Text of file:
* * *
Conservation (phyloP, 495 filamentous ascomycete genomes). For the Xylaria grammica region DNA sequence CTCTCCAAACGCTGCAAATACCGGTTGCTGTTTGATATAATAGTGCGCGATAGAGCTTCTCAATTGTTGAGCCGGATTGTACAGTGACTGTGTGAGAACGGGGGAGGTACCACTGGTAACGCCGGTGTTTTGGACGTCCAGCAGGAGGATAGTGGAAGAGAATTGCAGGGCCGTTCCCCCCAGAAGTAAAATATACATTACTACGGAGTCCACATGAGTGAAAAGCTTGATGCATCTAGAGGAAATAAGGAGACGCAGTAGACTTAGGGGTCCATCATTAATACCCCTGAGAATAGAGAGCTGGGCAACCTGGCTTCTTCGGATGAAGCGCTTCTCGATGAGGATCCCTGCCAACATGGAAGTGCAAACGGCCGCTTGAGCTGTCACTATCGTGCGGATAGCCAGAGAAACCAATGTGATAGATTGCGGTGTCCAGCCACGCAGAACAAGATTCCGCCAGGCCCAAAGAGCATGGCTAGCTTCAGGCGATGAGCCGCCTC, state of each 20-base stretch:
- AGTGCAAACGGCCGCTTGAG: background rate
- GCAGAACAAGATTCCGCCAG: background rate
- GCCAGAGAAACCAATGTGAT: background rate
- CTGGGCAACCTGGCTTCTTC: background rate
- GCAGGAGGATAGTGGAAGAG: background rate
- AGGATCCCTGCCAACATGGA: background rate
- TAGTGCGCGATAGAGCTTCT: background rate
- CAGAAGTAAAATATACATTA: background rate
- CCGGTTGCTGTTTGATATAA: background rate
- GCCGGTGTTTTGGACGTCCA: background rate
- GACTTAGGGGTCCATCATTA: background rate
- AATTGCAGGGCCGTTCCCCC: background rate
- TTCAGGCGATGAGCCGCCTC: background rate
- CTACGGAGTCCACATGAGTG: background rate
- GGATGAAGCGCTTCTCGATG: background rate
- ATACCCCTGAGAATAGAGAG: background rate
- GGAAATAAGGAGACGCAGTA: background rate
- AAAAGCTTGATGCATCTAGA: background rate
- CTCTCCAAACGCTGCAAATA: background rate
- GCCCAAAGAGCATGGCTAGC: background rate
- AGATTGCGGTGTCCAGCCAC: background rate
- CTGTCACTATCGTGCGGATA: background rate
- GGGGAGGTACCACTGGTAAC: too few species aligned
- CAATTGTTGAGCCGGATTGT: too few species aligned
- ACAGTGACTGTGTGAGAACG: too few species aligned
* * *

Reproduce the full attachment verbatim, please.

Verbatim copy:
Conservation (phyloP, 495 filamentous ascomycete genomes). For the Xylaria grammica region DNA sequence CTCTCCAAACGCTGCAAATACCGGTTGCTGTTTGATATAATAGTGCGCGATAGAGCTTCTCAATTGTTGAGCCGGATTGTACAGTGACTGTGTGAGAACGGGGGAGGTACCACTGGTAACGCCGGTGTTTTGGACGTCCAGCAGGAGGATAGTGGAAGAGAATTGCAGGGCCGTTCCCCCCAGAAGTAAAATATACATTACTACGGAGTCCACATGAGTGAAAAGCTTGATGCATCTAGAGGAAATAAGGAGACGCAGTAGACTTAGGGGTCCATCATTAATACCCCTGAGAATAGAGAGCTGGGCAACCTGGCTTCTTCGGATGAAGCGCTTCTCGATGAGGATCCCTGCCAACATGGAAGTGCAAACGGCCGCTTGAGCTGTCACTATCGTGCGGATAGCCAGAGAAACCAATGTGATAGATTGCGGTGTCCAGCCACGCAGAACAAGATTCCGCCAGGCCCAAAGAGCATGGCTAGCTTCAGGCGATGAGCCGCCTC, state of each 20-base stretch:
- AGTGCAAACGGCCGCTTGAG: background rate
- GCAGAACAAGATTCCGCCAG: background rate
- GCCAGAGAAACCAATGTGAT: background rate
- CTGGGCAACCTGGCTTCTTC: background rate
- GCAGGAGGATAGTGGAAGAG: background rate
- AGGATCCCTGCCAACATGGA: background rate
- TAGTGCGCGATAGAGCTTCT: background rate
- CAGAAGTAAAATATACATTA: background rate
- CCGGTTGCTGTTTGATATAA: background rate
- GCCGGTGTTTTGGACGTCCA: background rate
- GACTTAGGGGTCCATCATTA: background rate
- AATTGCAGGGCCGTTCCCCC: background rate
- TTCAGGCGATGAGCCGCCTC: background rate
- CTACGGAGTCCACATGAGTG: background rate
- GGATGAAGCGCTTCTCGATG: background rate
- ATACCCCTGAGAATAGAGAG: background rate
- GGAAATAAGGAGACGCAGTA: background rate
- AAAAGCTTGATGCATCTAGA: background rate
- CTCTCCAAACGCTGCAAATA: background rate
- GCCCAAAGAGCATGGCTAGC: background rate
- AGATTGCGGTGTCCAGCCAC: background rate
- CTGTCACTATCGTGCGGATA: background rate
- GGGGAGGTACCACTGGTAAC: too few species aligned
- CAATTGTTGAGCCGGATTGT: too few species aligned
- ACAGTGACTGTGTGAGAACG: too few species aligned